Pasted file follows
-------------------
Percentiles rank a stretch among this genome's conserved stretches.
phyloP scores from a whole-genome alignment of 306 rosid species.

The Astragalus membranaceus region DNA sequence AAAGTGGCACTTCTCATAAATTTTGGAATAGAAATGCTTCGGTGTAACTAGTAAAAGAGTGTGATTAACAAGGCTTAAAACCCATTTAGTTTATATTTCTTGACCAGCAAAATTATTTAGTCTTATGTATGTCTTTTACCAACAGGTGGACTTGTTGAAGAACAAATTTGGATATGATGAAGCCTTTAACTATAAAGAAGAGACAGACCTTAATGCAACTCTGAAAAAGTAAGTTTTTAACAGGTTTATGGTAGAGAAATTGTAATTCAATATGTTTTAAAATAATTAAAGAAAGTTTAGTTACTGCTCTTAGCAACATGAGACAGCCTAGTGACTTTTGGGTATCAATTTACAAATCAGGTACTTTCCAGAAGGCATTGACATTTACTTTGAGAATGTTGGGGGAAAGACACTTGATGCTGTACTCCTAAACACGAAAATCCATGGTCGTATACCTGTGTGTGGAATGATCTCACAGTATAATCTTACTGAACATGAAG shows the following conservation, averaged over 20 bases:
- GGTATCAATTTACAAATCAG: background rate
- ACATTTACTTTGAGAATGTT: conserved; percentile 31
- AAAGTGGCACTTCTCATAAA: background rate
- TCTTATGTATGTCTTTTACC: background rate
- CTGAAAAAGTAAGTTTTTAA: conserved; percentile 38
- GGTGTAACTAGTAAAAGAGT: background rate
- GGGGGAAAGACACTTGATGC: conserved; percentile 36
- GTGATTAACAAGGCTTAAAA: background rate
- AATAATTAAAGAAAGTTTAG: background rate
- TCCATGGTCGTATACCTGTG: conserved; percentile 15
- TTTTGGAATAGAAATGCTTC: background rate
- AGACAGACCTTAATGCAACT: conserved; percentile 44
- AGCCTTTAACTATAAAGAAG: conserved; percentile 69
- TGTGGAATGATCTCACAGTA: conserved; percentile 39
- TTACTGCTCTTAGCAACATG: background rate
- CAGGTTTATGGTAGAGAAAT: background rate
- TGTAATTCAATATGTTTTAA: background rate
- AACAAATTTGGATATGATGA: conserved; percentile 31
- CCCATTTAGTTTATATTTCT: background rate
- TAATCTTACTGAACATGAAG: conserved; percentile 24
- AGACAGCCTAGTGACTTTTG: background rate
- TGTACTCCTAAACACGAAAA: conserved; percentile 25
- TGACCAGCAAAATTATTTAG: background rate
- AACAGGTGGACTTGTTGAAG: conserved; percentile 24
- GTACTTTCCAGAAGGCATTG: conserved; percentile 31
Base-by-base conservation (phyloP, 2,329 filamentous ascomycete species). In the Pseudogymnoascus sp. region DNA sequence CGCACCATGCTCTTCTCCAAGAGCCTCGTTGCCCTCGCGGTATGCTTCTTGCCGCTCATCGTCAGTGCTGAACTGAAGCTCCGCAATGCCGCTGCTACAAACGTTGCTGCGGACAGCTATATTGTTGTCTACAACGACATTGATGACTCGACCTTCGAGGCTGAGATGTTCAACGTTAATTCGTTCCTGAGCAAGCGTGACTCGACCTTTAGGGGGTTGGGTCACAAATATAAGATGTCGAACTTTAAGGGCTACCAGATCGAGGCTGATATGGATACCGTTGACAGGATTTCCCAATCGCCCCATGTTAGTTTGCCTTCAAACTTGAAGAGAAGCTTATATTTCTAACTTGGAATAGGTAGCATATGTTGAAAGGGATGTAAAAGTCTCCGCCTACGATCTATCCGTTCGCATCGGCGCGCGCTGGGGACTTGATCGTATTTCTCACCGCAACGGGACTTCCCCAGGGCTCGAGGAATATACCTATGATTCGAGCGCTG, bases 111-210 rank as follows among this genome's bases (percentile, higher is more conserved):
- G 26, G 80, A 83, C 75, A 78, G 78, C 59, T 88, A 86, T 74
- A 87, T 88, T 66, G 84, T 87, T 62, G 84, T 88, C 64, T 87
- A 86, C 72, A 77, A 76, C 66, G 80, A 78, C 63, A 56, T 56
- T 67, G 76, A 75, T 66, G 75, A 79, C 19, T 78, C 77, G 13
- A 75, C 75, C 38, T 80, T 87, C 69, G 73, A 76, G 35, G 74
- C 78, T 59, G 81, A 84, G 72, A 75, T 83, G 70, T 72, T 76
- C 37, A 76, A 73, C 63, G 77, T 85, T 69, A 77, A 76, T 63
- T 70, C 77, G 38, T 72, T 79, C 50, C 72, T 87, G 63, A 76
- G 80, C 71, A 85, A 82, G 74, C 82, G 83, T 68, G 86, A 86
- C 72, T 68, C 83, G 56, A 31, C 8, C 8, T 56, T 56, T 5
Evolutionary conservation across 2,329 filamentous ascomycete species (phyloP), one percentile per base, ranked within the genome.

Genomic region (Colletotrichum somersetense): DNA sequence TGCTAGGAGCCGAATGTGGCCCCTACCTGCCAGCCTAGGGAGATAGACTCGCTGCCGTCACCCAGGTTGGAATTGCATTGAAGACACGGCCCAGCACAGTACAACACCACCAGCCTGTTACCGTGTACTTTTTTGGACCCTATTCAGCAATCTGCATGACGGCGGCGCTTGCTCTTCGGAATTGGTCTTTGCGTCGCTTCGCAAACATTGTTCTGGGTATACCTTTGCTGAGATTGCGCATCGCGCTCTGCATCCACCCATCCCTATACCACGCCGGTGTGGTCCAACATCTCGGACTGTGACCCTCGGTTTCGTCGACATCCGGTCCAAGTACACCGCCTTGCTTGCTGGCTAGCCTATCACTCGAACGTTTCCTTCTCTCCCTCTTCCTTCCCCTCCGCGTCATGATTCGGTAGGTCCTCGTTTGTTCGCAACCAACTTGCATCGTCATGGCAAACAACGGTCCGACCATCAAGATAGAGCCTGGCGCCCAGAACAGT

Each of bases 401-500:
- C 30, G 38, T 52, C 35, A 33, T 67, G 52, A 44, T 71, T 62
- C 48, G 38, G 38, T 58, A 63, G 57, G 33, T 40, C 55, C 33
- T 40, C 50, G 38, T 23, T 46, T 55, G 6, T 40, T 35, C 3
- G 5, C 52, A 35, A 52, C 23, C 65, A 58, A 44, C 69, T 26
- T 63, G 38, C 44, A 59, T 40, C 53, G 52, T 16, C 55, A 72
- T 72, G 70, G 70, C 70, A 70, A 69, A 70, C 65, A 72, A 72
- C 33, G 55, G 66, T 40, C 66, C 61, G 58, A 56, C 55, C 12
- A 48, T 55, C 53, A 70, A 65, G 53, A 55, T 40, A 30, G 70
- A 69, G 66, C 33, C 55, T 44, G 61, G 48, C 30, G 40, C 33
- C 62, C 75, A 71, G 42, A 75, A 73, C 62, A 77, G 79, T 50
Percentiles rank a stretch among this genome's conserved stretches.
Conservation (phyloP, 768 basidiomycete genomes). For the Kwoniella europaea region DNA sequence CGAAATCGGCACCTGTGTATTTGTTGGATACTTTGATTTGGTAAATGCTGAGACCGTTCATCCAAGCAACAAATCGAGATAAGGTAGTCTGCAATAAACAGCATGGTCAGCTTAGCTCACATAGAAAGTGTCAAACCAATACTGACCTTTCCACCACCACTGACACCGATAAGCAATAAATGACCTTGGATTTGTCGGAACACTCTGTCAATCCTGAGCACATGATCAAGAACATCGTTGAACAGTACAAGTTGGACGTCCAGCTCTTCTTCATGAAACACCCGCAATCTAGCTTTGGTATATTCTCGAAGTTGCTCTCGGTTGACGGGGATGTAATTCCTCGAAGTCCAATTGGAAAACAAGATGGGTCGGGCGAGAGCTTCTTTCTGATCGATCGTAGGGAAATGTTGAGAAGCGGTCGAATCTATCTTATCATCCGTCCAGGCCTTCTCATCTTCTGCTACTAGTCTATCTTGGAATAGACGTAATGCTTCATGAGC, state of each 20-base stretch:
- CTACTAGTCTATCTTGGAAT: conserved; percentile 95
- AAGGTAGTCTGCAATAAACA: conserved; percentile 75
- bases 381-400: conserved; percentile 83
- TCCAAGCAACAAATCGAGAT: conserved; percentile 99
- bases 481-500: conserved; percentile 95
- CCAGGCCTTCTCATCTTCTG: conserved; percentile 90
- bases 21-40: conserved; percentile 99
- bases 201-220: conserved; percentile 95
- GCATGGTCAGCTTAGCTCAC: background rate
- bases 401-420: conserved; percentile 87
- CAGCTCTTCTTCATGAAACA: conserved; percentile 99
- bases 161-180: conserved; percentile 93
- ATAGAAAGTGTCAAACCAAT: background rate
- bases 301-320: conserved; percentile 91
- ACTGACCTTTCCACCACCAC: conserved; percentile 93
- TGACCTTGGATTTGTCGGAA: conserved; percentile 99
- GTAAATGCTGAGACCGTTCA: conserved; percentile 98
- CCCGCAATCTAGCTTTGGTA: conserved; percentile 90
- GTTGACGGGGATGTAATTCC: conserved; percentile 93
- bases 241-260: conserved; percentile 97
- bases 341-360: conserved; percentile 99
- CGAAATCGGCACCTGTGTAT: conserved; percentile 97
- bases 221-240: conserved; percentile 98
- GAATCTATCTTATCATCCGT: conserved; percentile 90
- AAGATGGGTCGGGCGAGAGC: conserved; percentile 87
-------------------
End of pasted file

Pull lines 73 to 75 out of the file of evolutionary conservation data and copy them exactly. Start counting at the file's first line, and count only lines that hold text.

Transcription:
- GTTGACGGGGATGTAATTCC: conserved; percentile 93
- bases 241-260: conserved; percentile 97
- bases 341-360: conserved; percentile 99